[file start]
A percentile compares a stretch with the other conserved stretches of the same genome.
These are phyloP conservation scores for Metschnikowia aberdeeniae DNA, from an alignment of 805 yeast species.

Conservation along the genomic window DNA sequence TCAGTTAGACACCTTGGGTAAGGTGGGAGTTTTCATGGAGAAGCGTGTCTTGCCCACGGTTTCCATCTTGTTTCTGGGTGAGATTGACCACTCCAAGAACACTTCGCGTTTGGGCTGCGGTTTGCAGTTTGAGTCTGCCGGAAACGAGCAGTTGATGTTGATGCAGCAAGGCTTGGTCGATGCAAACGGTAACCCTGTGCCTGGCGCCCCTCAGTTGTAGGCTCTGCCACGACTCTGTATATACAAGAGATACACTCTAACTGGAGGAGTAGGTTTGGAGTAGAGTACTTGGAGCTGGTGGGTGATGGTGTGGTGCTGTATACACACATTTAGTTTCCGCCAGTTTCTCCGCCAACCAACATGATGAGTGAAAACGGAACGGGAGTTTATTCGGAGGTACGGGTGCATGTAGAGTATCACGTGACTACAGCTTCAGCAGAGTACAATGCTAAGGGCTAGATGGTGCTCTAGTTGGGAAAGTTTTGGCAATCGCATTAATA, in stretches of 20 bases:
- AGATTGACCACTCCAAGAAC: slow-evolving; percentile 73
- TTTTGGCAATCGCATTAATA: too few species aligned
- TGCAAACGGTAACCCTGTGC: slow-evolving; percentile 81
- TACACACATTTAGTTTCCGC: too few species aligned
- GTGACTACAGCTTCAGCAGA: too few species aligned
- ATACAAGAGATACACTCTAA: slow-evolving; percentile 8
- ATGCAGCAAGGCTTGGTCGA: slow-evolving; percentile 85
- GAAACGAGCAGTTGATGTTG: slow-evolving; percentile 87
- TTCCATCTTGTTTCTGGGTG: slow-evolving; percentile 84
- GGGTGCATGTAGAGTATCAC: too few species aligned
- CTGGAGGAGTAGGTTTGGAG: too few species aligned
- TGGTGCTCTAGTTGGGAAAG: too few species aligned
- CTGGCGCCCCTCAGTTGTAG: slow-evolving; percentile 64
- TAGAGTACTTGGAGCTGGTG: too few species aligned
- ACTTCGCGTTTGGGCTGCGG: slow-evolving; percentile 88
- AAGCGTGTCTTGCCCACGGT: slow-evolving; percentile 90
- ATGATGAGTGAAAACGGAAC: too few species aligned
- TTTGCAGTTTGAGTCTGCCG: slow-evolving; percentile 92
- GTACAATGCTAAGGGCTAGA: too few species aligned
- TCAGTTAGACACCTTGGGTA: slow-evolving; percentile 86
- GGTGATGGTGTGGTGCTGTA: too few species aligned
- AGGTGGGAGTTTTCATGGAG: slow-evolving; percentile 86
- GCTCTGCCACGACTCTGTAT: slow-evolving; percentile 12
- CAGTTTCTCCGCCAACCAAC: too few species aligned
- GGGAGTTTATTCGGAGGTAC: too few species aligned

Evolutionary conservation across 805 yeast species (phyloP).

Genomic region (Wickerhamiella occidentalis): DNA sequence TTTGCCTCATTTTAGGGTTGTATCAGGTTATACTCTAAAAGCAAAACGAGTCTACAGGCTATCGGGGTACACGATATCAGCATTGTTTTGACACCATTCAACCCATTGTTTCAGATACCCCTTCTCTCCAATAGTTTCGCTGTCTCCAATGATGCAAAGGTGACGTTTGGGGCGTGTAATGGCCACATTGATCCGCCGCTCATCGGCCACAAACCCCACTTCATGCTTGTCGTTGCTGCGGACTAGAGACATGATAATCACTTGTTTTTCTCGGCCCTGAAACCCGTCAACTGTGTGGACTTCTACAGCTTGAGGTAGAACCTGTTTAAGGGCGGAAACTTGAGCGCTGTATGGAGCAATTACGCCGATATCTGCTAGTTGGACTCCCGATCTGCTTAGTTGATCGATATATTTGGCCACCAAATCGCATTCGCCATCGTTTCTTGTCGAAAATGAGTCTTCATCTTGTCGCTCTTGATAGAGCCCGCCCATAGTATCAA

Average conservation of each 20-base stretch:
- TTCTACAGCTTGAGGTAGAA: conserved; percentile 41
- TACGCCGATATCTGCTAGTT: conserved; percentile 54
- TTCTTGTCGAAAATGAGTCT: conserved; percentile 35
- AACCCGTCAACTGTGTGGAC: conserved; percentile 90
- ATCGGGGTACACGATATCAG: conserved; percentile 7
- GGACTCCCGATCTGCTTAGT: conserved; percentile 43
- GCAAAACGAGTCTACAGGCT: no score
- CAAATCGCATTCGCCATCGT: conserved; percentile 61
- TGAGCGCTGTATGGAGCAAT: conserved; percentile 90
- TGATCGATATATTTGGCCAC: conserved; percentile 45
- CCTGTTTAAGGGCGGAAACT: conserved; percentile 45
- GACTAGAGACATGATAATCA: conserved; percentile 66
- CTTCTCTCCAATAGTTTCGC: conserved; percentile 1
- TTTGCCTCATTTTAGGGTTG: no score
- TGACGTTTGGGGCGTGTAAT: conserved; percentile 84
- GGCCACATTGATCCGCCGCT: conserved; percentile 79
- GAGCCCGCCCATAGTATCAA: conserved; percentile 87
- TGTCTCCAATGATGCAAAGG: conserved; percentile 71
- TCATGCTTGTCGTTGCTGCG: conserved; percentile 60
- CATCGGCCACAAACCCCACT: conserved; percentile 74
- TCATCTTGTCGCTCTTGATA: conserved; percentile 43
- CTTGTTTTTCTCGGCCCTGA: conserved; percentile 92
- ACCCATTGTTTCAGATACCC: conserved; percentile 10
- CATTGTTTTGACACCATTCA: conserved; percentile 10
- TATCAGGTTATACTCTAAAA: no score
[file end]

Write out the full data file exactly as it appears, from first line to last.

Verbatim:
A percentile compares a stretch with the other conserved stretches of the same genome.
These are phyloP conservation scores for Metschnikowia aberdeeniae DNA, from an alignment of 805 yeast species.

Conservation along the genomic window DNA sequence TCAGTTAGACACCTTGGGTAAGGTGGGAGTTTTCATGGAGAAGCGTGTCTTGCCCACGGTTTCCATCTTGTTTCTGGGTGAGATTGACCACTCCAAGAACACTTCGCGTTTGGGCTGCGGTTTGCAGTTTGAGTCTGCCGGAAACGAGCAGTTGATGTTGATGCAGCAAGGCTTGGTCGATGCAAACGGTAACCCTGTGCCTGGCGCCCCTCAGTTGTAGGCTCTGCCACGACTCTGTATATACAAGAGATACACTCTAACTGGAGGAGTAGGTTTGGAGTAGAGTACTTGGAGCTGGTGGGTGATGGTGTGGTGCTGTATACACACATTTAGTTTCCGCCAGTTTCTCCGCCAACCAACATGATGAGTGAAAACGGAACGGGAGTTTATTCGGAGGTACGGGTGCATGTAGAGTATCACGTGACTACAGCTTCAGCAGAGTACAATGCTAAGGGCTAGATGGTGCTCTAGTTGGGAAAGTTTTGGCAATCGCATTAATA, in stretches of 20 bases:
- AGATTGACCACTCCAAGAAC: slow-evolving; percentile 73
- TTTTGGCAATCGCATTAATA: too few species aligned
- TGCAAACGGTAACCCTGTGC: slow-evolving; percentile 81
- TACACACATTTAGTTTCCGC: too few species aligned
- GTGACTACAGCTTCAGCAGA: too few species aligned
- ATACAAGAGATACACTCTAA: slow-evolving; percentile 8
- ATGCAGCAAGGCTTGGTCGA: slow-evolving; percentile 85
- GAAACGAGCAGTTGATGTTG: slow-evolving; percentile 87
- TTCCATCTTGTTTCTGGGTG: slow-evolving; percentile 84
- GGGTGCATGTAGAGTATCAC: too few species aligned
- CTGGAGGAGTAGGTTTGGAG: too few species aligned
- TGGTGCTCTAGTTGGGAAAG: too few species aligned
- CTGGCGCCCCTCAGTTGTAG: slow-evolving; percentile 64
- TAGAGTACTTGGAGCTGGTG: too few species aligned
- ACTTCGCGTTTGGGCTGCGG: slow-evolving; percentile 88
- AAGCGTGTCTTGCCCACGGT: slow-evolving; percentile 90
- ATGATGAGTGAAAACGGAAC: too few species aligned
- TTTGCAGTTTGAGTCTGCCG: slow-evolving; percentile 92
- GTACAATGCTAAGGGCTAGA: too few species aligned
- TCAGTTAGACACCTTGGGTA: slow-evolving; percentile 86
- GGTGATGGTGTGGTGCTGTA: too few species aligned
- AGGTGGGAGTTTTCATGGAG: slow-evolving; percentile 86
- GCTCTGCCACGACTCTGTAT: slow-evolving; percentile 12
- CAGTTTCTCCGCCAACCAAC: too few species aligned
- GGGAGTTTATTCGGAGGTAC: too few species aligned

Evolutionary conservation across 805 yeast species (phyloP).

Genomic region (Wickerhamiella occidentalis): DNA sequence TTTGCCTCATTTTAGGGTTGTATCAGGTTATACTCTAAAAGCAAAACGAGTCTACAGGCTATCGGGGTACACGATATCAGCATTGTTTTGACACCATTCAACCCATTGTTTCAGATACCCCTTCTCTCCAATAGTTTCGCTGTCTCCAATGATGCAAAGGTGACGTTTGGGGCGTGTAATGGCCACATTGATCCGCCGCTCATCGGCCACAAACCCCACTTCATGCTTGTCGTTGCTGCGGACTAGAGACATGATAATCACTTGTTTTTCTCGGCCCTGAAACCCGTCAACTGTGTGGACTTCTACAGCTTGAGGTAGAACCTGTTTAAGGGCGGAAACTTGAGCGCTGTATGGAGCAATTACGCCGATATCTGCTAGTTGGACTCCCGATCTGCTTAGTTGATCGATATATTTGGCCACCAAATCGCATTCGCCATCGTTTCTTGTCGAAAATGAGTCTTCATCTTGTCGCTCTTGATAGAGCCCGCCCATAGTATCAA

Average conservation of each 20-base stretch:
- TTCTACAGCTTGAGGTAGAA: conserved; percentile 41
- TACGCCGATATCTGCTAGTT: conserved; percentile 54
- TTCTTGTCGAAAATGAGTCT: conserved; percentile 35
- AACCCGTCAACTGTGTGGAC: conserved; percentile 90
- ATCGGGGTACACGATATCAG: conserved; percentile 7
- GGACTCCCGATCTGCTTAGT: conserved; percentile 43
- GCAAAACGAGTCTACAGGCT: no score
- CAAATCGCATTCGCCATCGT: conserved; percentile 61
- TGAGCGCTGTATGGAGCAAT: conserved; percentile 90
- TGATCGATATATTTGGCCAC: conserved; percentile 45
- CCTGTTTAAGGGCGGAAACT: conserved; percentile 45
- GACTAGAGACATGATAATCA: conserved; percentile 66
- CTTCTCTCCAATAGTTTCGC: conserved; percentile 1
- TTTGCCTCATTTTAGGGTTG: no score
- TGACGTTTGGGGCGTGTAAT: conserved; percentile 84
- GGCCACATTGATCCGCCGCT: conserved; percentile 79
- GAGCCCGCCCATAGTATCAA: conserved; percentile 87
- TGTCTCCAATGATGCAAAGG: conserved; percentile 71
- TCATGCTTGTCGTTGCTGCG: conserved; percentile 60
- CATCGGCCACAAACCCCACT: conserved; percentile 74
- TCATCTTGTCGCTCTTGATA: conserved; percentile 43
- CTTGTTTTTCTCGGCCCTGA: conserved; percentile 92
- ACCCATTGTTTCAGATACCC: conserved; percentile 10
- CATTGTTTTGACACCATTCA: conserved; percentile 10
- TATCAGGTTATACTCTAAAA: no score